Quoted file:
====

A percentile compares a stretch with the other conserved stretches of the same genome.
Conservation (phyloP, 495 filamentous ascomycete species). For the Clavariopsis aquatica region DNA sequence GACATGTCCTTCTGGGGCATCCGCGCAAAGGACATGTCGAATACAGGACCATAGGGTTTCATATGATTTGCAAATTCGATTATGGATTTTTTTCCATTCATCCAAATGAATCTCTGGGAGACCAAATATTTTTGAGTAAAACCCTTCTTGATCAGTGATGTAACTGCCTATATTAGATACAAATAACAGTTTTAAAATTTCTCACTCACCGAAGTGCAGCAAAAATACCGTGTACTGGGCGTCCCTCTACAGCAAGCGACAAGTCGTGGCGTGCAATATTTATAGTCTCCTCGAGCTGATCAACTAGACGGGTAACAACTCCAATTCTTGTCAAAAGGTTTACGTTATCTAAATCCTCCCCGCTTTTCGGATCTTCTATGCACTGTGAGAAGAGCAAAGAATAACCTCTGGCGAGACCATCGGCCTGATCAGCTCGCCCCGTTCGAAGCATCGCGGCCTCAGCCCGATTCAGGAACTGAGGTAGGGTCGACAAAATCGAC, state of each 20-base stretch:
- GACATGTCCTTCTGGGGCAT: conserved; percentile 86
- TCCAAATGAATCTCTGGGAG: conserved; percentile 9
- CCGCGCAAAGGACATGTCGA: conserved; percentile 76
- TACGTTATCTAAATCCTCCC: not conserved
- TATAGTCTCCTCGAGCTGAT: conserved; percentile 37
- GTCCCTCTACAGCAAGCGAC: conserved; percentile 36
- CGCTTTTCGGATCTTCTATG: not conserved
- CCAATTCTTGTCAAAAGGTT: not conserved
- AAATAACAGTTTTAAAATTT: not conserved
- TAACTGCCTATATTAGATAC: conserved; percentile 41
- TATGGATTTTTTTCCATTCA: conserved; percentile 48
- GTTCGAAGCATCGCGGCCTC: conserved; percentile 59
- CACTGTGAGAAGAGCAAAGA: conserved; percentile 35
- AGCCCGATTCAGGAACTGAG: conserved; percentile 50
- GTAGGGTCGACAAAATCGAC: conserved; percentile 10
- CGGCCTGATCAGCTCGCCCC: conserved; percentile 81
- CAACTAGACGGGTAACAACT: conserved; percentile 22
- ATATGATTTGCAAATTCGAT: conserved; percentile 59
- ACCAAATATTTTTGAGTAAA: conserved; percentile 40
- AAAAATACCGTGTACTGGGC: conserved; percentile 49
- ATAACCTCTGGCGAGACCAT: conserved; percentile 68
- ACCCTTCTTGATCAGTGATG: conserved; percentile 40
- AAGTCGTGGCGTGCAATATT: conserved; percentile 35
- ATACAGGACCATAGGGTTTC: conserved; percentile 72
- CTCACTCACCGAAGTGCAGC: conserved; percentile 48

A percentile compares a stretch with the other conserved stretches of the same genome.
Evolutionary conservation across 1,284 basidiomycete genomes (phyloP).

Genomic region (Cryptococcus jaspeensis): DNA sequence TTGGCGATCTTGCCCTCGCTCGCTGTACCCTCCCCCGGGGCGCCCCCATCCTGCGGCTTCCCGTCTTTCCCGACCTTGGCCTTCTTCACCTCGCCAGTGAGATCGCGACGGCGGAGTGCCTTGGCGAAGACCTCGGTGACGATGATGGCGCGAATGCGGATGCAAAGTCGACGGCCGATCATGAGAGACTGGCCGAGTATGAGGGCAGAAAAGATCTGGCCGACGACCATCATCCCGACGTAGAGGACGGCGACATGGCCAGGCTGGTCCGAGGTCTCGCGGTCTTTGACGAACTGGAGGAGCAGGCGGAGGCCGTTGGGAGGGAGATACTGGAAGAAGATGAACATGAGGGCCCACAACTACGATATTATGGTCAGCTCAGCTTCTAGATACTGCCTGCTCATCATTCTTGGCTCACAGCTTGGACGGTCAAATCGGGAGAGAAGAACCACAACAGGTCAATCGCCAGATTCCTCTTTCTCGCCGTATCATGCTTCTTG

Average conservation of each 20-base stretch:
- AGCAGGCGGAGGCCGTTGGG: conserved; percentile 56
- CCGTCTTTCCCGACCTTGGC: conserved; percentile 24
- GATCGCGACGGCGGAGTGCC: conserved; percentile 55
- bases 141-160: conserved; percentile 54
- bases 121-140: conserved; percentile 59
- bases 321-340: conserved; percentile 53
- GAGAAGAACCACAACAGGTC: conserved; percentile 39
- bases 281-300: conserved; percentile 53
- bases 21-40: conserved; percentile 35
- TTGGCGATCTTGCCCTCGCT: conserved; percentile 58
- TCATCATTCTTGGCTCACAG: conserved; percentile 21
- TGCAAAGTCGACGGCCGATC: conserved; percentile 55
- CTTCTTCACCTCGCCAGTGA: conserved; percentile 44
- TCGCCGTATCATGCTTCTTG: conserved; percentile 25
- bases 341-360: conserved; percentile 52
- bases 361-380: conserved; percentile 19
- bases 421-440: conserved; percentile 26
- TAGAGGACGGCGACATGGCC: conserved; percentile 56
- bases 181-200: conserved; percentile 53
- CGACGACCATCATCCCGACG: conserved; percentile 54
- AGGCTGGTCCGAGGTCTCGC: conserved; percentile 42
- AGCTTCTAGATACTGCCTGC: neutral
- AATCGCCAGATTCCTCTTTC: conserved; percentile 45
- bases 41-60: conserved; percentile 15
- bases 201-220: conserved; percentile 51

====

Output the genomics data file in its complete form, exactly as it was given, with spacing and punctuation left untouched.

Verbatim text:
A percentile compares a stretch with the other conserved stretches of the same genome.
Conservation (phyloP, 495 filamentous ascomycete species). For the Clavariopsis aquatica region DNA sequence GACATGTCCTTCTGGGGCATCCGCGCAAAGGACATGTCGAATACAGGACCATAGGGTTTCATATGATTTGCAAATTCGATTATGGATTTTTTTCCATTCATCCAAATGAATCTCTGGGAGACCAAATATTTTTGAGTAAAACCCTTCTTGATCAGTGATGTAACTGCCTATATTAGATACAAATAACAGTTTTAAAATTTCTCACTCACCGAAGTGCAGCAAAAATACCGTGTACTGGGCGTCCCTCTACAGCAAGCGACAAGTCGTGGCGTGCAATATTTATAGTCTCCTCGAGCTGATCAACTAGACGGGTAACAACTCCAATTCTTGTCAAAAGGTTTACGTTATCTAAATCCTCCCCGCTTTTCGGATCTTCTATGCACTGTGAGAAGAGCAAAGAATAACCTCTGGCGAGACCATCGGCCTGATCAGCTCGCCCCGTTCGAAGCATCGCGGCCTCAGCCCGATTCAGGAACTGAGGTAGGGTCGACAAAATCGAC, state of each 20-base stretch:
- GACATGTCCTTCTGGGGCAT: conserved; percentile 86
- TCCAAATGAATCTCTGGGAG: conserved; percentile 9
- CCGCGCAAAGGACATGTCGA: conserved; percentile 76
- TACGTTATCTAAATCCTCCC: not conserved
- TATAGTCTCCTCGAGCTGAT: conserved; percentile 37
- GTCCCTCTACAGCAAGCGAC: conserved; percentile 36
- CGCTTTTCGGATCTTCTATG: not conserved
- CCAATTCTTGTCAAAAGGTT: not conserved
- AAATAACAGTTTTAAAATTT: not conserved
- TAACTGCCTATATTAGATAC: conserved; percentile 41
- TATGGATTTTTTTCCATTCA: conserved; percentile 48
- GTTCGAAGCATCGCGGCCTC: conserved; percentile 59
- CACTGTGAGAAGAGCAAAGA: conserved; percentile 35
- AGCCCGATTCAGGAACTGAG: conserved; percentile 50
- GTAGGGTCGACAAAATCGAC: conserved; percentile 10
- CGGCCTGATCAGCTCGCCCC: conserved; percentile 81
- CAACTAGACGGGTAACAACT: conserved; percentile 22
- ATATGATTTGCAAATTCGAT: conserved; percentile 59
- ACCAAATATTTTTGAGTAAA: conserved; percentile 40
- AAAAATACCGTGTACTGGGC: conserved; percentile 49
- ATAACCTCTGGCGAGACCAT: conserved; percentile 68
- ACCCTTCTTGATCAGTGATG: conserved; percentile 40
- AAGTCGTGGCGTGCAATATT: conserved; percentile 35
- ATACAGGACCATAGGGTTTC: conserved; percentile 72
- CTCACTCACCGAAGTGCAGC: conserved; percentile 48

A percentile compares a stretch with the other conserved stretches of the same genome.
Evolutionary conservation across 1,284 basidiomycete genomes (phyloP).

Genomic region (Cryptococcus jaspeensis): DNA sequence TTGGCGATCTTGCCCTCGCTCGCTGTACCCTCCCCCGGGGCGCCCCCATCCTGCGGCTTCCCGTCTTTCCCGACCTTGGCCTTCTTCACCTCGCCAGTGAGATCGCGACGGCGGAGTGCCTTGGCGAAGACCTCGGTGACGATGATGGCGCGAATGCGGATGCAAAGTCGACGGCCGATCATGAGAGACTGGCCGAGTATGAGGGCAGAAAAGATCTGGCCGACGACCATCATCCCGACGTAGAGGACGGCGACATGGCCAGGCTGGTCCGAGGTCTCGCGGTCTTTGACGAACTGGAGGAGCAGGCGGAGGCCGTTGGGAGGGAGATACTGGAAGAAGATGAACATGAGGGCCCACAACTACGATATTATGGTCAGCTCAGCTTCTAGATACTGCCTGCTCATCATTCTTGGCTCACAGCTTGGACGGTCAAATCGGGAGAGAAGAACCACAACAGGTCAATCGCCAGATTCCTCTTTCTCGCCGTATCATGCTTCTTG

Average conservation of each 20-base stretch:
- AGCAGGCGGAGGCCGTTGGG: conserved; percentile 56
- CCGTCTTTCCCGACCTTGGC: conserved; percentile 24
- GATCGCGACGGCGGAGTGCC: conserved; percentile 55
- bases 141-160: conserved; percentile 54
- bases 121-140: conserved; percentile 59
- bases 321-340: conserved; percentile 53
- GAGAAGAACCACAACAGGTC: conserved; percentile 39
- bases 281-300: conserved; percentile 53
- bases 21-40: conserved; percentile 35
- TTGGCGATCTTGCCCTCGCT: conserved; percentile 58
- TCATCATTCTTGGCTCACAG: conserved; percentile 21
- TGCAAAGTCGACGGCCGATC: conserved; percentile 55
- CTTCTTCACCTCGCCAGTGA: conserved; percentile 44
- TCGCCGTATCATGCTTCTTG: conserved; percentile 25
- bases 341-360: conserved; percentile 52
- bases 361-380: conserved; percentile 19
- bases 421-440: conserved; percentile 26
- TAGAGGACGGCGACATGGCC: conserved; percentile 56
- bases 181-200: conserved; percentile 53
- CGACGACCATCATCCCGACG: conserved; percentile 54
- AGGCTGGTCCGAGGTCTCGC: conserved; percentile 42
- AGCTTCTAGATACTGCCTGC: neutral
- AATCGCCAGATTCCTCTTTC: conserved; percentile 45
- bases 41-60: conserved; percentile 15
- bases 201-220: conserved; percentile 51